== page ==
Each year is a new beginning, but at the same time ,a continuation of the past.2014 was an year of healthy and unhealthy happenings in the Health World.Ebola was the key factor that haunted the year. The worst ever epidemic of Ebola virus disease, mainly affecting three countries in west Africa beginning in Guinea in December, 2013, the disease then spread to neighbouring Liberia and Sierra Leone. As of mid-December, 2014, more than 18 000 cases have been reported, resulting in more than 6500 deaths
The Health community was shocked by another incident in which the HIV research community mourned the loss of six of their colleagues who died when Malaysia Airlines flight MH17 was shot down over Ukraine on July 17.Wars and conflicts continued to rage the world in 2014 .Syria and Gaza still bleed without panacea.An outbreak of enterovirus D68 in the USA and Canada has caused severe respiratory illness in children. This was another health hazard of 2014.
Along with all these unhappy incidents, 2014 has put in many a positive steps.
Global discussions about how to tackle climate change have been heating up in 2014.In exciting news for reproductive medicine, 2014 saw the first successful livebirth after uterine transplantation in a patient with absolute uterine factor infertility. 2014 could be remembered as the year in which the fight against antibiotic resistance finally started receiving the attention it deserves.
Tomorrow's Health will be defined through the past experiences, new experiments and through the collaboration of world health care community.Hope 2015 will be a healthy year .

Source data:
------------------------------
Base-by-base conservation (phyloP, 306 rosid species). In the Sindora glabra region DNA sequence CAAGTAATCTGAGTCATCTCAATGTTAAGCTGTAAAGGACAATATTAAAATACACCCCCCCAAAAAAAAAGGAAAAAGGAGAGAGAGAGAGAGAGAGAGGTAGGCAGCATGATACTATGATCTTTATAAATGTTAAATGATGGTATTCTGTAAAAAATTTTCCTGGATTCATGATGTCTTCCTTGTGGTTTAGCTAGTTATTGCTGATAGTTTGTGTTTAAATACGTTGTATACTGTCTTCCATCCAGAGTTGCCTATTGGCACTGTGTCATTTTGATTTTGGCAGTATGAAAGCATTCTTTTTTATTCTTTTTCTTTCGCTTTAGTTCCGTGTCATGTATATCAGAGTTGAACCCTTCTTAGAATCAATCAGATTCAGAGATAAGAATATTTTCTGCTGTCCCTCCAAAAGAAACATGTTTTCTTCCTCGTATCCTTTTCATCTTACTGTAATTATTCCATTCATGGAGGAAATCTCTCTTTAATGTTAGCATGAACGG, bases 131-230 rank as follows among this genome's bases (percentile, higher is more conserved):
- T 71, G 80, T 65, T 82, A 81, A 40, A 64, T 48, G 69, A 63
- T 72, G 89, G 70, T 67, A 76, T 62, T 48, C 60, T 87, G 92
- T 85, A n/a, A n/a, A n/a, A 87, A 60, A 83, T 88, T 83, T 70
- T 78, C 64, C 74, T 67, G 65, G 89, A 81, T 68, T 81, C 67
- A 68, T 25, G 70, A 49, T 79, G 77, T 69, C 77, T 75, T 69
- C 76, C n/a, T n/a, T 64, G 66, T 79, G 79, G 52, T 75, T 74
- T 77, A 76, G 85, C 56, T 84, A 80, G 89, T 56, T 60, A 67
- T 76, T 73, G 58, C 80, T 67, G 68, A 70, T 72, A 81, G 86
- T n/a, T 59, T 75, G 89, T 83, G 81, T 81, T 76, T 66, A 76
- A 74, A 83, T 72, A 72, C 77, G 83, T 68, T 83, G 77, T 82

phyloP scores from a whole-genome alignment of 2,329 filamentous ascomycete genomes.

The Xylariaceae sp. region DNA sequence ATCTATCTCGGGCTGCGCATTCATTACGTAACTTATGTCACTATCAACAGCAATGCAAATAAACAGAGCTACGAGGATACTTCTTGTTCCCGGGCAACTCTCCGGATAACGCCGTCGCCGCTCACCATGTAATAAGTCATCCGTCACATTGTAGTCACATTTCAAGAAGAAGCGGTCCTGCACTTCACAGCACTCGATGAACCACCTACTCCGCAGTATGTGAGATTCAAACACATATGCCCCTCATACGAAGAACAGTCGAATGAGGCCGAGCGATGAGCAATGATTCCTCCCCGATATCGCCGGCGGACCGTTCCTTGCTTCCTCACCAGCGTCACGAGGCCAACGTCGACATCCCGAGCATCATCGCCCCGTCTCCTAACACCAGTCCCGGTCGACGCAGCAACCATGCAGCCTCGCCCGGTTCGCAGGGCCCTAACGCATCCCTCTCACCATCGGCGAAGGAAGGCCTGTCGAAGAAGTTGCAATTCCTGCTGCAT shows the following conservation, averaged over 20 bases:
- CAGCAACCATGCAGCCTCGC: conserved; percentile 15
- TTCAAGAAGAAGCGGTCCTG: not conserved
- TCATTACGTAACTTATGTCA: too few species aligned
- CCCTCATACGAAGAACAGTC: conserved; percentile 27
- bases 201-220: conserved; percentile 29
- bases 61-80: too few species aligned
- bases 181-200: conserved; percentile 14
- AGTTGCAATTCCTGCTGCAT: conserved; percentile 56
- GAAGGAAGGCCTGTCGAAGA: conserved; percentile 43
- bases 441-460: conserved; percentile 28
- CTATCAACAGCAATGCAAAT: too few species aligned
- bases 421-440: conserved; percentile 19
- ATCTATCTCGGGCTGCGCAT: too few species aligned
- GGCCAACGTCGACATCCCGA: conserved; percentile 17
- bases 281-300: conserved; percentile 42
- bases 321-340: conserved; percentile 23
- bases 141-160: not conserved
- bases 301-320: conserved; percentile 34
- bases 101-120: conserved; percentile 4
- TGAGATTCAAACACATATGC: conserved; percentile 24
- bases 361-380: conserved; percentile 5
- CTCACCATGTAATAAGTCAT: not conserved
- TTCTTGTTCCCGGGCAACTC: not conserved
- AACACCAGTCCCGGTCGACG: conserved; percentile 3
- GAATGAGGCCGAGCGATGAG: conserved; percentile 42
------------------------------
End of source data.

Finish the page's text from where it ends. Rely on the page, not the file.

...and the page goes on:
Bell peppers, commonly known as capsicum, come in a variety of colours- with green, yellow and red being common in India. They can be cooked in many ways- stuffed with a filling of your choice, simply roasted over a fire and garnished with salt and pepper, cut up into a snazzy salad or even simply as a pizza topping. Here are some health benefits of bell peppers.
-Bell peppers contain the chemical compound capsaicin, which helps in controlling diabetes and cholesterol. They even ease inflammation.
-Red bell peppers are rich in vitamin C. Vitamin C works as an antioxidant and also aids in the absorption of iron.
-Bell peppers are low in calories- a single bell pepper contains only about 30 to 40 calories, which makes it a great snack option for those who are on a diet.
-They are also a good source of lycopene, which helps lower the risk of prostrate, bladder, pancreatic and cervical cancers.
Celebrations often call for never-ending sweets and confectioneries and other eatables. And if you want to check with your weight, it becomes quite tough to handle with things. Consume a very little amount of calories in small portions of eatables and always stay hydrated in order to stay fit in the midst of any celebrations.
- Check your total calorie intake. Take a step back when you get closer to your maximum calorie intake value.
- Eat small portions as completely declining sweets or fried food can be difficult. Simply taste the sweets rather than eating to your heart's content.
- For a great snack on the run, take a small handful of almonds, peanuts, walnuts, or pecans. Research shows that when people munch on nuts, they automatically eat less at later meals, eventually less intake of fat.